Right Entry Door into the Altar, in the Church of Our Savior, in the Vestibule. Rostov Velikii

Description

In 1911, Russian photographer Sergei Mikhailovich Prokudin-Gorskii (1863–1944) visited Rostov the Great, located some 210 kilomters northeast of Moscow. Its main landmark is the kremlin (citadel), more precisely known as the Court of the Metropolitan, constructed primarily in the 1670s and 1680s by the powerful prelate Metropolitan Jonah Sysoevich (circa 1607–90). Seen here is the interior of the Church of the Miraculous Icon of the Savior “na Seniakh” (on the stores), built above a provisions cellar in 1675 to serve as the metropolitan's chapel and for the performance of sacred music. This view of the southeast corner shows a fragment of the iconostasis (far left) and the right portal leading to the altar space. The perspective arches of the portal are richly decorated with arabesques in bright colors. The restricted space of this small church did not permit wide views with the camera; therefore the frescoes on the south wall (scenes from the life of Christ) are shown only in fragments. At the beginning of the 20th century, Prokudin-Gorskii used a special color photography process to create a visual record of the Russian Empire on the eve of the Russian revolution. Some of Prokudin-Gorskii’s photographs date from about 1905, but the bulk of his work is from between 1909 and 1915, when, with the support of Tsar Nicholas II and the Ministry of Transportation, he undertook extended trips through many different parts of the empire.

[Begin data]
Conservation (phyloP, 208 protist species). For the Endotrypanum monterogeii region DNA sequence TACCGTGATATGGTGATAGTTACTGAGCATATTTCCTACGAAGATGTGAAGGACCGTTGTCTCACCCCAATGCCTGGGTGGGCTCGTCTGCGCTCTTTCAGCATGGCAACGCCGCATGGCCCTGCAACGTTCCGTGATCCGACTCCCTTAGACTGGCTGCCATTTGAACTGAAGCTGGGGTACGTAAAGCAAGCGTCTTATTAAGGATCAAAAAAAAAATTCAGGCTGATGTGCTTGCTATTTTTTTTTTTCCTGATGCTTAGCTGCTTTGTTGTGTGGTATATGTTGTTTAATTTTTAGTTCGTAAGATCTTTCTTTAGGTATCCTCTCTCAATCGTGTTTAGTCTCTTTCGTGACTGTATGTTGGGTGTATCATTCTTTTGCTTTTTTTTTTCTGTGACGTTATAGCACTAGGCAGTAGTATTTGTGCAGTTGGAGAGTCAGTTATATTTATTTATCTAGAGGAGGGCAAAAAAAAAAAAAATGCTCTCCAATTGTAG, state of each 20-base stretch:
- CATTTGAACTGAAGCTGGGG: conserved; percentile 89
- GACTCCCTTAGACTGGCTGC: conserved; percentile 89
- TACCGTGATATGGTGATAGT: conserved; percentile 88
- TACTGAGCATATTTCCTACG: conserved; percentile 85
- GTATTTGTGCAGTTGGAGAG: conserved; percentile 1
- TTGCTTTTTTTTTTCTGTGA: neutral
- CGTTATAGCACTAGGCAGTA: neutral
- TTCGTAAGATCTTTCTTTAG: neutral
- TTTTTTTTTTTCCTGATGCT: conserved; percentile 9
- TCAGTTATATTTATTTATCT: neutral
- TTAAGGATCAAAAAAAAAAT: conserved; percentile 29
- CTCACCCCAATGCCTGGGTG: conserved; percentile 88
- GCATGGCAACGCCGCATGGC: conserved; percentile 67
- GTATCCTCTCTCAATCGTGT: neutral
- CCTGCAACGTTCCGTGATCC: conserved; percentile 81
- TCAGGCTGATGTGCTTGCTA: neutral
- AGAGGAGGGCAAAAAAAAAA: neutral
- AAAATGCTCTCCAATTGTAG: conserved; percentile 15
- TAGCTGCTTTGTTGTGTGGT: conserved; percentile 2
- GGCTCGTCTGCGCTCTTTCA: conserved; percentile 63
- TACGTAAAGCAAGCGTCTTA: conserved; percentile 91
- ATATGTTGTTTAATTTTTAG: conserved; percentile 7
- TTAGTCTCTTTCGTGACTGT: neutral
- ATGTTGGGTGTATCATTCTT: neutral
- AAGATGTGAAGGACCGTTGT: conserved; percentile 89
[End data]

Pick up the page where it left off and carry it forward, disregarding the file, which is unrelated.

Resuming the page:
Date Created

Subject Date

Title in Original Language

Правая входная дверь в алтарь в церкви Спаса на сенях. Ростов Великий

Type of Item

Physical Description

Glass negative (presented as a digital color composite)

Notes

  • Prokudin-Gorskii’s photographic work survives primarily in two forms: 1,901 black-and-white triple-frame glass plate negatives, made with color separation filters, which Prokudin-Gorskii used to make color prints and lantern slides; and 12 albums of sepia-tone prints, made from the glass negatives, which Prokudin-Gorskii compiled as a record of his travels and studies. The Library of Congress purchased the glass plate negatives and the albums from the Prokudin-Gorskii family in 1948. In 2004, the Library of Congress had digital color composites made from all the surviving glass negatives using a software algorithm to automatically align the color components. As with most historical photographs, title and subject identifications are corrected and enhanced through new research. Current information on the collection is at http://www.loc.gov/pictures/collection/prok/.

Last updated: May 23, 2017